Tailoring adsorption induced switchability of a pillared layer MOF by crystal size engineering

Abylgazina, Leila; Senkovska, Irena; Ehrling, Sebastian; с соавторами. CRYSTENGCOMM. DOI: 10.1039/d0ce01497d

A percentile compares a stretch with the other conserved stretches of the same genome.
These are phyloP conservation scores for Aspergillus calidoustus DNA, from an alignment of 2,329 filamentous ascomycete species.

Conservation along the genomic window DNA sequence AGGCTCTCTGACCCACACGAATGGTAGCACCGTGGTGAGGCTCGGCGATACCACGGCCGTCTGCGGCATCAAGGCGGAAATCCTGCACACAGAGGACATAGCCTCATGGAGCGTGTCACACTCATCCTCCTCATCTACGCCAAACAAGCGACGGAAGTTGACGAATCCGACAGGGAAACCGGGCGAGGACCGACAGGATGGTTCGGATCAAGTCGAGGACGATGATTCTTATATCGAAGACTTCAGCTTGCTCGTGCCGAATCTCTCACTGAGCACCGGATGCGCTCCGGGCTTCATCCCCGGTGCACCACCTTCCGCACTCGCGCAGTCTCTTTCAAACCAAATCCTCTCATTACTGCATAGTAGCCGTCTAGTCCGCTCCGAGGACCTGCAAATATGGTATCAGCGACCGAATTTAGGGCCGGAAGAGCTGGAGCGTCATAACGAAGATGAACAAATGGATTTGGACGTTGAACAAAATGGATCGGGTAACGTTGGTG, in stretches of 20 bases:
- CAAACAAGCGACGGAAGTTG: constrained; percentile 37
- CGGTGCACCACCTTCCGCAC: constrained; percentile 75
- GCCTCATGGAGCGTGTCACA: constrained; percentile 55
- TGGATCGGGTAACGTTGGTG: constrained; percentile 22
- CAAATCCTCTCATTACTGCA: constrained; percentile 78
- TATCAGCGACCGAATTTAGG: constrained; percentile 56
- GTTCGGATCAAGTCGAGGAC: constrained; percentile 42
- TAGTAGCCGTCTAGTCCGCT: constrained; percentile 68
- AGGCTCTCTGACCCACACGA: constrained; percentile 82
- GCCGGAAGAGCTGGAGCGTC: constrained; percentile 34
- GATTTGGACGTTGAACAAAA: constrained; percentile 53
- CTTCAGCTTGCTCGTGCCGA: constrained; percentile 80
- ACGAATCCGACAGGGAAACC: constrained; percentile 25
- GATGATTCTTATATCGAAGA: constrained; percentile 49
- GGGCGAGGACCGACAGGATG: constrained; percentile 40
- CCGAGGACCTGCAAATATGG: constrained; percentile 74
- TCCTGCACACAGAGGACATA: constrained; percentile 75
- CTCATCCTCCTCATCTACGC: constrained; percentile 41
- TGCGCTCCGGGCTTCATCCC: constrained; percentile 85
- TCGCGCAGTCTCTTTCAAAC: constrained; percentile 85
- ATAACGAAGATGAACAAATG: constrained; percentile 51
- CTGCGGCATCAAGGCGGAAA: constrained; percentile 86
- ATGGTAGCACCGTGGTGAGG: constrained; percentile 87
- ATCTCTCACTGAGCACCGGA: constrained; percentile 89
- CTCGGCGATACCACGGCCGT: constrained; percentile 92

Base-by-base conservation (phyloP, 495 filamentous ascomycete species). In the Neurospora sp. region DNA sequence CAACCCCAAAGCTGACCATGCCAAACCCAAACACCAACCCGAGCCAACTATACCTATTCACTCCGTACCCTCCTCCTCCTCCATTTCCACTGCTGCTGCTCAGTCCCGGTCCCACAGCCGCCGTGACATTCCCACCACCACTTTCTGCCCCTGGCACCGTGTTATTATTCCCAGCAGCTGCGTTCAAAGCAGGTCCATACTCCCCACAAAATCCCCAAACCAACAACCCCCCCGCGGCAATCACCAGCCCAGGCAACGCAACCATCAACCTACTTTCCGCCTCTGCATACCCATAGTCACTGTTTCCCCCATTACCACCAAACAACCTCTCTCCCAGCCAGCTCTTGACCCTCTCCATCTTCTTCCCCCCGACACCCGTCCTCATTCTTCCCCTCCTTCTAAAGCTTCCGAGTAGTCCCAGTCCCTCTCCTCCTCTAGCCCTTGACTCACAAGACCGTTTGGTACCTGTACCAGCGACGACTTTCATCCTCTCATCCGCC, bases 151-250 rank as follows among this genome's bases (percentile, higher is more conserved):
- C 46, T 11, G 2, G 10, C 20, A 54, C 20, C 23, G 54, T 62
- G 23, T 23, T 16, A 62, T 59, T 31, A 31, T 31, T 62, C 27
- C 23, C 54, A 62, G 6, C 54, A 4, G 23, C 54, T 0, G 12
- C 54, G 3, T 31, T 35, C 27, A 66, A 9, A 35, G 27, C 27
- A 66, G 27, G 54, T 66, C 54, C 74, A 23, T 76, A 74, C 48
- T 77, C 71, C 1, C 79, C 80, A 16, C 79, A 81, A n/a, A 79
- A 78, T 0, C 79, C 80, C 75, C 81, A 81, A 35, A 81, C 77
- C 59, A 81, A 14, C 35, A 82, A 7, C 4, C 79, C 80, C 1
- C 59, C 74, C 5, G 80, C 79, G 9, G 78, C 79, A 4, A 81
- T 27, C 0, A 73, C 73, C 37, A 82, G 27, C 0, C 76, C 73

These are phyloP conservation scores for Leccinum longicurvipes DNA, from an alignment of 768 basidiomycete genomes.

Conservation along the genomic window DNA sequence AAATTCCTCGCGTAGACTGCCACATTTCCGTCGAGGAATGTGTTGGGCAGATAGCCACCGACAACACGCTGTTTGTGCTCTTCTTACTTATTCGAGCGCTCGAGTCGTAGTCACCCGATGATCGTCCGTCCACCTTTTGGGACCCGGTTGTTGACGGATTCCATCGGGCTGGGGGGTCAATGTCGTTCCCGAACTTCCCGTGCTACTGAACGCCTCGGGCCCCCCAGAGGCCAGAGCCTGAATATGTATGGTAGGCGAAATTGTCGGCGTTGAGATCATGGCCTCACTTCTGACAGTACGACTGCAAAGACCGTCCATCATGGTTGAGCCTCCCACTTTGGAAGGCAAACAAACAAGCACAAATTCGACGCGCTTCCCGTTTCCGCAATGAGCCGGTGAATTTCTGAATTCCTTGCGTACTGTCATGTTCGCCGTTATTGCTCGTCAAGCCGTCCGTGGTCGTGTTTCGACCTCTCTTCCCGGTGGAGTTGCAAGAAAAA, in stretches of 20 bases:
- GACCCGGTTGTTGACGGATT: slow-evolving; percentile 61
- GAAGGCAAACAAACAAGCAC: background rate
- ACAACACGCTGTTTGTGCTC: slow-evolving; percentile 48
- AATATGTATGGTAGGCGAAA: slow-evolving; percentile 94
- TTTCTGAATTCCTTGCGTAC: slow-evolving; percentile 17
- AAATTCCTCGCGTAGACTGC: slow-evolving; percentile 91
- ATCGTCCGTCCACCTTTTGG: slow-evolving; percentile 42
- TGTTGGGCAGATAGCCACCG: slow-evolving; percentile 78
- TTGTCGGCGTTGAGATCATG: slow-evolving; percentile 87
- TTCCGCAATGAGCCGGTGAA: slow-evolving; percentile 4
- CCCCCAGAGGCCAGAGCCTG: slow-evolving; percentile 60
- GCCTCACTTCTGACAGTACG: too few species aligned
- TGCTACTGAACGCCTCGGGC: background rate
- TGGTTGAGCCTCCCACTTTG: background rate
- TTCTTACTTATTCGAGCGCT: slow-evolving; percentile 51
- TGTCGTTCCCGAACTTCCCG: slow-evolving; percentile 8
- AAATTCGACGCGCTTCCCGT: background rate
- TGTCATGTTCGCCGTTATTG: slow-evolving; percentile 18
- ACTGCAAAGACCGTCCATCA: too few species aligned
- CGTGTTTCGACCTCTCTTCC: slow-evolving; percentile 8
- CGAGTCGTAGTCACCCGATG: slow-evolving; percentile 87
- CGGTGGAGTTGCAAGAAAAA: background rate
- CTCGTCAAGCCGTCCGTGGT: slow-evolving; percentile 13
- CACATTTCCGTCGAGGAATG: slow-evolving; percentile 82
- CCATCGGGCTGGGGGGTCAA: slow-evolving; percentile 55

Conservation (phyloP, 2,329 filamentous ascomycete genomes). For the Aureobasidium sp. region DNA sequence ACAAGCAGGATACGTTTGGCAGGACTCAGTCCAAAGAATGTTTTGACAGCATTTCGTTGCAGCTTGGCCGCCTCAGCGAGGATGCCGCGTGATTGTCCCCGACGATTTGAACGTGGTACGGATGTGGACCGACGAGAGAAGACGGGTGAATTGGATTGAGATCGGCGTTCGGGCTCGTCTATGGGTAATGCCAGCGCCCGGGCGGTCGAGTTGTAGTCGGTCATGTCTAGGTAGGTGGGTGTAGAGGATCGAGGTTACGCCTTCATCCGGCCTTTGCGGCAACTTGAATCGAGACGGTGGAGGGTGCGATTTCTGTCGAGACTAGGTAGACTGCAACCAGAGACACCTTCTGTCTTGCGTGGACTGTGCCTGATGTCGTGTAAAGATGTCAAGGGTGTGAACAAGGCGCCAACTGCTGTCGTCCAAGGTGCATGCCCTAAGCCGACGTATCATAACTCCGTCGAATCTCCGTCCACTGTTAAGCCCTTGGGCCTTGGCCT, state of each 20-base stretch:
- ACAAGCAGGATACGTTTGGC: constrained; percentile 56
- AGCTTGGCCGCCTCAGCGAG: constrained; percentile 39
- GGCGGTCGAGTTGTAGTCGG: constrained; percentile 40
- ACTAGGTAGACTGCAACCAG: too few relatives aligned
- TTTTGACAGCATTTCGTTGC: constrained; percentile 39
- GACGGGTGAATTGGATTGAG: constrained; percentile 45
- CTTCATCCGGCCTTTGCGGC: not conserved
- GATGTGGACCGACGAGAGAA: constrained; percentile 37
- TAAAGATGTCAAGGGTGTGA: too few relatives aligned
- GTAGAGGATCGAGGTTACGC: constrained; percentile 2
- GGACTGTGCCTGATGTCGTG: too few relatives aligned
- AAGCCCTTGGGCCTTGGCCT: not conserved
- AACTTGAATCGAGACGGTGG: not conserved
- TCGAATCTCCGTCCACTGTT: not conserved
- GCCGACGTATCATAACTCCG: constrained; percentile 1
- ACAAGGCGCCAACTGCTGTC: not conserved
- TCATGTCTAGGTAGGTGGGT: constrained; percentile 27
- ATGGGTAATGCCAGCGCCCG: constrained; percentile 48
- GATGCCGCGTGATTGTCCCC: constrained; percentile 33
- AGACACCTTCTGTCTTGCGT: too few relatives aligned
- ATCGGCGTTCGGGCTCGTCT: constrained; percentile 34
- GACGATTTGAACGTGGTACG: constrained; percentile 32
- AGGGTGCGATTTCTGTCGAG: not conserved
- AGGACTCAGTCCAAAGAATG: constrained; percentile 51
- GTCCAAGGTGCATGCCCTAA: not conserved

The pillared layer framework DUT-8(Zn) (Zn-2(2,6-ndc)(2)(dabco), 2,6-ndc = 2,6-naphthalenedicarboxylate, dabco = 1,4-diazabicyclo-[2.2.2]-octane, DUT = Dresden University of Technology) is a prototypical switchable MOF, showing characteristic adsorption and desorption induced open phase (op) to closed phase (cp) transformation associated with huge changes in cell volume. We demonstrate switchability strongly depends on a framework-specific critical particle size (d(crit)). Superposed, the solvent removal process (pore desolvation stress contracting the framework) significantly controls the cp/op ratio after desolvation and, subsequently, the adsorption induced switchability characteristics of the system. After desolvation, the dense cp phase of DUT-8(Zn) shows no adsorption-induced reopening and therefore is non-porous for N-2 at 77 K and CO2 at 195 K. However, polar molecules with a higher adsorption enthalpy, such as chloromethane at 249 K and dichloromethane (DCM) at 298 K can reopen the macrosized crystals upon adsorption. For macro-sized particles, the outer surface energy is negligible and only the type of metal (Zn, Co, Ni) controls the DCM-induced gate opening pressure. The node hinge stiffness increases from Zn to Ni as confirmed by DFT calculations, X-ray crystal structural analysis, and low frequency Raman spectroscopy. This softer Zn-based node hinges and overall increased stabilization of cp vs. op phase shift the critical particle size at which switchability starts to become suppressed to even lower values (d(cr)(it) < 200 nm) as compared to the Ni-based system (d(crit) approximate to 500 nm). Hence, the three factors affecting switchability (energetics of the empty host, (E-op-E-cp) (I), particle size (II), and desolvation stress (III)) appear to be of the same order of magnitude and should be considered collectively, not individually.